Mechung takes a risk with the momo, but the new incarnation pays offOnce an institution in Boudha, Mechung is trying to forge a new path with a new look.
If you grew up in Boudha in the 90s or early 2000s, you probably ate at Mechung restaurant. For many years, the restaurant, located a stone’s throw from Boudha Stupa’s main gate, was the go-to place for thukpas and momos.
The restaurant wasn’t the cleanest nor was it the most pleasant-looking, but it was beloved. The service was quick, the momos always served on steel plates with a complimentary bowl of bone broth, and thukpas almost always arrived minutes after ordering. You’d bump into your neighbours, relatives and friends, hungrily chomping away at juicy crescent-shaped momos and slurping down long strands of white noodles.
How Mechung got its name is a story of its own. The word, which means a short person, was coined by the locals who dined there because the restaurant had a server who was shorter than four feet. “He was efficient, remembered the orders by heart, and most importantly, was an entertaining character,” a regular at the restaurant said, recalling her years eat there.
After serving hundreds of thousands of plates of momos and thukpas, the restaurant closed down. A few years ago, it then reopened further north of Boudha. But it wasn’t the same. In 2018, Mechung reopened in the exact spot where it initially was. Wanting to discover what this old haunt had to offer, I walked into the restaurant on a recent Sunday evening. The current livery of Mechung is much fancier than what it once was. It is spread across two floors; there's a floating wooden staircase, tiled floors, and comfortable cushioned chairs. Except for the name, the place is devoid of any trace of its past, which is not necessarily a bad thing.
The first things to order is, of course, a plate of buff momo and a bowl of buff thukpa. The momos take more than a few minutes to arrive, and I tell myself that the restaurant is now operating in a wildly different world—maybe it has decided to do away with its lightning-quick service. The momos are smaller than they used to be, but it is the taste of the momos that leave one wondering if the restaurant has perhaps undergone a fundamental shift. The old Mechung was famous for its Tibetan-style momos, which means minimal use of spices, letting the meat and dough take centre-stage. But the restaurant's current version is stuffed with masala-heavy meat, made famous by The Bakery Cafe. Even though the finely minced meat is juicy and the dough packets thin, they do little to recover from the spice-induced shock.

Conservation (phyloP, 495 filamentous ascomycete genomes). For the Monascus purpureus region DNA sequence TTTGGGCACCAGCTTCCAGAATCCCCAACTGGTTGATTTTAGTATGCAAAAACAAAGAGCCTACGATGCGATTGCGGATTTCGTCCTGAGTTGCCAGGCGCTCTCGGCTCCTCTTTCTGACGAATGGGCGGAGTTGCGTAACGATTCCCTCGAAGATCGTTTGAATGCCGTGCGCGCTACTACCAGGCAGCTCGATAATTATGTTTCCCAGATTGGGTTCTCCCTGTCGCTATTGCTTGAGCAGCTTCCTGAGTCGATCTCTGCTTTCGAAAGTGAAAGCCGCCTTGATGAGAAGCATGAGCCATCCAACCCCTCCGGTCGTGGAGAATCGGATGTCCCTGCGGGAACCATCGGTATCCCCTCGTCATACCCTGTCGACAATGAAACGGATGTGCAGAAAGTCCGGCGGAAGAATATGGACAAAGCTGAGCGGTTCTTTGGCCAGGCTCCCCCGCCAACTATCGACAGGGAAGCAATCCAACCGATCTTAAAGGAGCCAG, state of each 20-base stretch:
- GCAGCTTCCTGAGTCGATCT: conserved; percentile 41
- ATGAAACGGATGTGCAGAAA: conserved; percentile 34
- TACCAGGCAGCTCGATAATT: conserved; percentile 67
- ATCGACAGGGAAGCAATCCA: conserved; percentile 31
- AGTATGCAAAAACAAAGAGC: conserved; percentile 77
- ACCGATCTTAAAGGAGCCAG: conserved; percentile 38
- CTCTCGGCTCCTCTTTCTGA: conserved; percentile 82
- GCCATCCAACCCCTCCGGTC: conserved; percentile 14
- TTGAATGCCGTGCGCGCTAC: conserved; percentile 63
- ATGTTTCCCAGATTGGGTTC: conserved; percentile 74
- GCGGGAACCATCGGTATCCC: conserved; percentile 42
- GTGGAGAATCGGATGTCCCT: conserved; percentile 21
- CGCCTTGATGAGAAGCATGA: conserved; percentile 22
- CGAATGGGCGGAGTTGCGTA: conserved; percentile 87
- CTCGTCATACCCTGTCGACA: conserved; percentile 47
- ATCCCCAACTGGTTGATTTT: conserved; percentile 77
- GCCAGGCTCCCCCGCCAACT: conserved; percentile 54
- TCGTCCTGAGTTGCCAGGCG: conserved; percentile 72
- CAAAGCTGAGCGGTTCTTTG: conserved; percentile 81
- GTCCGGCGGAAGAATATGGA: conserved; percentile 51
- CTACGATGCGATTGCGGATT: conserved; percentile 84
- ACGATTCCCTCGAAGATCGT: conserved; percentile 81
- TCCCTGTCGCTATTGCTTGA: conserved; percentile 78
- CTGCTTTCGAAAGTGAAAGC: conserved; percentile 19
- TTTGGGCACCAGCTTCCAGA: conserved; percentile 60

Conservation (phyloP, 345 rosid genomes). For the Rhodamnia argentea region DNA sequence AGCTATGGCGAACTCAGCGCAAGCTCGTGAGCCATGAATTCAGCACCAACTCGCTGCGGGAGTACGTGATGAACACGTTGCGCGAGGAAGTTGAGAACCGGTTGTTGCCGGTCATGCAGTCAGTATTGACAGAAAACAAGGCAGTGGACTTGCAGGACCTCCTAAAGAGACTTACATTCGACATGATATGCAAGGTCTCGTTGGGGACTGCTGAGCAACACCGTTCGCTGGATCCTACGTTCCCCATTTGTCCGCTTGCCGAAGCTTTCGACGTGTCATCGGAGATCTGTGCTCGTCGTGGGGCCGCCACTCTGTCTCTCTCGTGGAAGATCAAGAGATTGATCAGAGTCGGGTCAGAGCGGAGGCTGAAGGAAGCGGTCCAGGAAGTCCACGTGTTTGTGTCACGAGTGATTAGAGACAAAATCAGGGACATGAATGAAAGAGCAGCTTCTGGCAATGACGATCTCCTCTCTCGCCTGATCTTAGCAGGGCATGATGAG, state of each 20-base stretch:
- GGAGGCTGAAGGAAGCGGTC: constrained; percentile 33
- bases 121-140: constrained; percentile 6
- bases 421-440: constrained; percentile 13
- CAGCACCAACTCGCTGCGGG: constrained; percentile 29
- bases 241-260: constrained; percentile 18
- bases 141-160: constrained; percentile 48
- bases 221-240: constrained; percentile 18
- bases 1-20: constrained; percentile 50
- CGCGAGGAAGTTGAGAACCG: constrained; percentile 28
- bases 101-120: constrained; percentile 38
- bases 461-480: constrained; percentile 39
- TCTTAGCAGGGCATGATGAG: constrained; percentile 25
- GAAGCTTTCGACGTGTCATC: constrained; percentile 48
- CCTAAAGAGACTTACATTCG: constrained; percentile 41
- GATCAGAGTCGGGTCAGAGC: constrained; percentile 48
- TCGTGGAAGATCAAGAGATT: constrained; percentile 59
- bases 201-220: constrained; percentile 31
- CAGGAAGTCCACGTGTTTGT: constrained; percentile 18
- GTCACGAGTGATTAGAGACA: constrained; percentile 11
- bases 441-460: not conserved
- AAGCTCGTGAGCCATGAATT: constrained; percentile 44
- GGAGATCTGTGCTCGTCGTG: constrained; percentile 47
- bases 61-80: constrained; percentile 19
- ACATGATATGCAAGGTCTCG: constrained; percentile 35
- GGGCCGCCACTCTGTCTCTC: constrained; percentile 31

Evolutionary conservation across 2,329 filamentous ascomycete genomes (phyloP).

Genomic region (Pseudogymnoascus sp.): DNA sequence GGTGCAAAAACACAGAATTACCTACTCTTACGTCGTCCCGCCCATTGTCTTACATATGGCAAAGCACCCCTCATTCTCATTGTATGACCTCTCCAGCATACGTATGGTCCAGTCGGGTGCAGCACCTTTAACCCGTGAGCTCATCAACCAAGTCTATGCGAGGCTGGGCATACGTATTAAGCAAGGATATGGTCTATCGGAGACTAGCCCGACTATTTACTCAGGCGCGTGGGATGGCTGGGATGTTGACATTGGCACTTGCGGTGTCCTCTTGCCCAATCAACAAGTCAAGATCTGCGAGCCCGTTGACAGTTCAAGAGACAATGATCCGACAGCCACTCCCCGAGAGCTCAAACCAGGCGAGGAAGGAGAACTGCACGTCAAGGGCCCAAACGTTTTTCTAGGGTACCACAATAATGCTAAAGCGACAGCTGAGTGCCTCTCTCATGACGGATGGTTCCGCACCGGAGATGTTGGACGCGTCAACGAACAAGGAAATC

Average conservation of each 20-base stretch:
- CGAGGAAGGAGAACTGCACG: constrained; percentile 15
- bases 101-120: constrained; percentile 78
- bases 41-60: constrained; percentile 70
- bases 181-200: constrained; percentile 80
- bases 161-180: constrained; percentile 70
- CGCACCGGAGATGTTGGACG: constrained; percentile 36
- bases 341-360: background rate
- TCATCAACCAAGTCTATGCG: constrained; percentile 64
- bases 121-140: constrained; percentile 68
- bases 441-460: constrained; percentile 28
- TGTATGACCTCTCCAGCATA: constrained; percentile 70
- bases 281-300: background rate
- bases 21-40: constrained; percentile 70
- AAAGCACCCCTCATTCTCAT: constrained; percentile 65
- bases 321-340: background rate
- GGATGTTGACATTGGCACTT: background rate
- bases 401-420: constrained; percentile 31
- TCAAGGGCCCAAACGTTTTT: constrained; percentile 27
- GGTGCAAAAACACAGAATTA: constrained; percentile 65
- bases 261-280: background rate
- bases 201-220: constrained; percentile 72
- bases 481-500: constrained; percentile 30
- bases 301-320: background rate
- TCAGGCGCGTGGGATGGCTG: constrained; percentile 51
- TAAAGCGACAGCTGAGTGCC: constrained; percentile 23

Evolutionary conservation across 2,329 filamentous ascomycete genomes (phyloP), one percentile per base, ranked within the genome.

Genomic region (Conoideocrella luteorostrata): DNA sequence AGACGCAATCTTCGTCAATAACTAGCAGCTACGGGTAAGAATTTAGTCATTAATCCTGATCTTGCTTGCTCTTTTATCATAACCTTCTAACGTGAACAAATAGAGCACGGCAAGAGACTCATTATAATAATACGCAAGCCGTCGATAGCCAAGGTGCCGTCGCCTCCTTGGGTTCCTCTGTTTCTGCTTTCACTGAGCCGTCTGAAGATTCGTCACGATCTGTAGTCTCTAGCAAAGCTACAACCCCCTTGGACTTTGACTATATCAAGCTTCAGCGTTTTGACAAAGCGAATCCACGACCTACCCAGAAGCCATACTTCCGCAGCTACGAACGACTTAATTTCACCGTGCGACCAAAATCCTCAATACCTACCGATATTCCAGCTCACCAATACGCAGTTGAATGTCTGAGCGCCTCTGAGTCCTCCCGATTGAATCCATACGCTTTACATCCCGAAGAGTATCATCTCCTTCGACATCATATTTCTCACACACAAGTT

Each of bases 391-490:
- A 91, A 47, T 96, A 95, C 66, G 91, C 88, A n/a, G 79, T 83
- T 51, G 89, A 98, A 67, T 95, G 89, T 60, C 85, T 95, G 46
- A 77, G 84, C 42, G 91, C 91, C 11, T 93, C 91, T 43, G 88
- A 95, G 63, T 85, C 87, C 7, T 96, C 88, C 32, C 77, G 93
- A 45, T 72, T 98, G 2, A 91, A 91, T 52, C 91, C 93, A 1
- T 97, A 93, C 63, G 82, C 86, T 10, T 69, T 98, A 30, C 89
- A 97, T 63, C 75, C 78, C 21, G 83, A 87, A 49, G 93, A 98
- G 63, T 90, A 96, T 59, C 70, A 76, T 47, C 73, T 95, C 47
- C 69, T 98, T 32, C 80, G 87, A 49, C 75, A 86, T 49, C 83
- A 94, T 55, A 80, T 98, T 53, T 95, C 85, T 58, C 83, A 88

The thukpa, however, remains the same. Even though the colour of the noodles is now yellow instead of white, little else has changed. The noodle bowl is topped with minced meat, which is thankfully not drenched in masala; the bone broth is mild and unseasoned, and the noodles are cooked well.
Mechung's current avatar is not just about momos and thukpas. Their menu—yes, it has a menu now—features the usual fare of chowmein, fried rice, shabhalay, all of which are staples at Boudha restaurants. Of the menu's five pages, three pages are dedicated to Chinese food, which is not surprising given that the number of Chinese restaurants in Boudha has skyrocketed in the past few years.
I order tingmos (Tibetan steamed buns) and buff with potato curry. The presence of red beans in the curry points to the use of Chinese curry paste, which is readily available for purchase at stores these days and is used by many Chinese joints around the city. But compared to many of those restaurants, who tend to overdo the paste, Mechung's chefs have the perfect dosage, not dominating the dish, but still leaving a mild nutty flavour. The thinly sliced potatoes are cooked to the point where it still retains some springiness. The thin shreds of buff are chewy and absorb the spices. The chunks of fresh ginger add pungent zest to the mix. The tingmos are like giant puffy pillows, making them perfect vessels to soak up the pleasingly well-balanced gravy.
For those who have grown up around Boudha, the restaurant's current version of the momo might be hard to shake off. But if you spend a little time and think about it, the move, it becomes clear, is perhaps a tactical one. Boudha today doesn't lack restaurants that do delicious Tibetan-styled momos, and Mechung's decision to do masala-rich momos seems like it is attempting to offer something different. But keeping true to its thukpa recipe, the restaurant gives those yearning for old Mechung something to hold on to. And for those with no personal affiliations to the restaurant's past, this restaurant's new jaunt to the north might have them coming back.
Mechung Restaurant: Rs 165—Rs 405 per person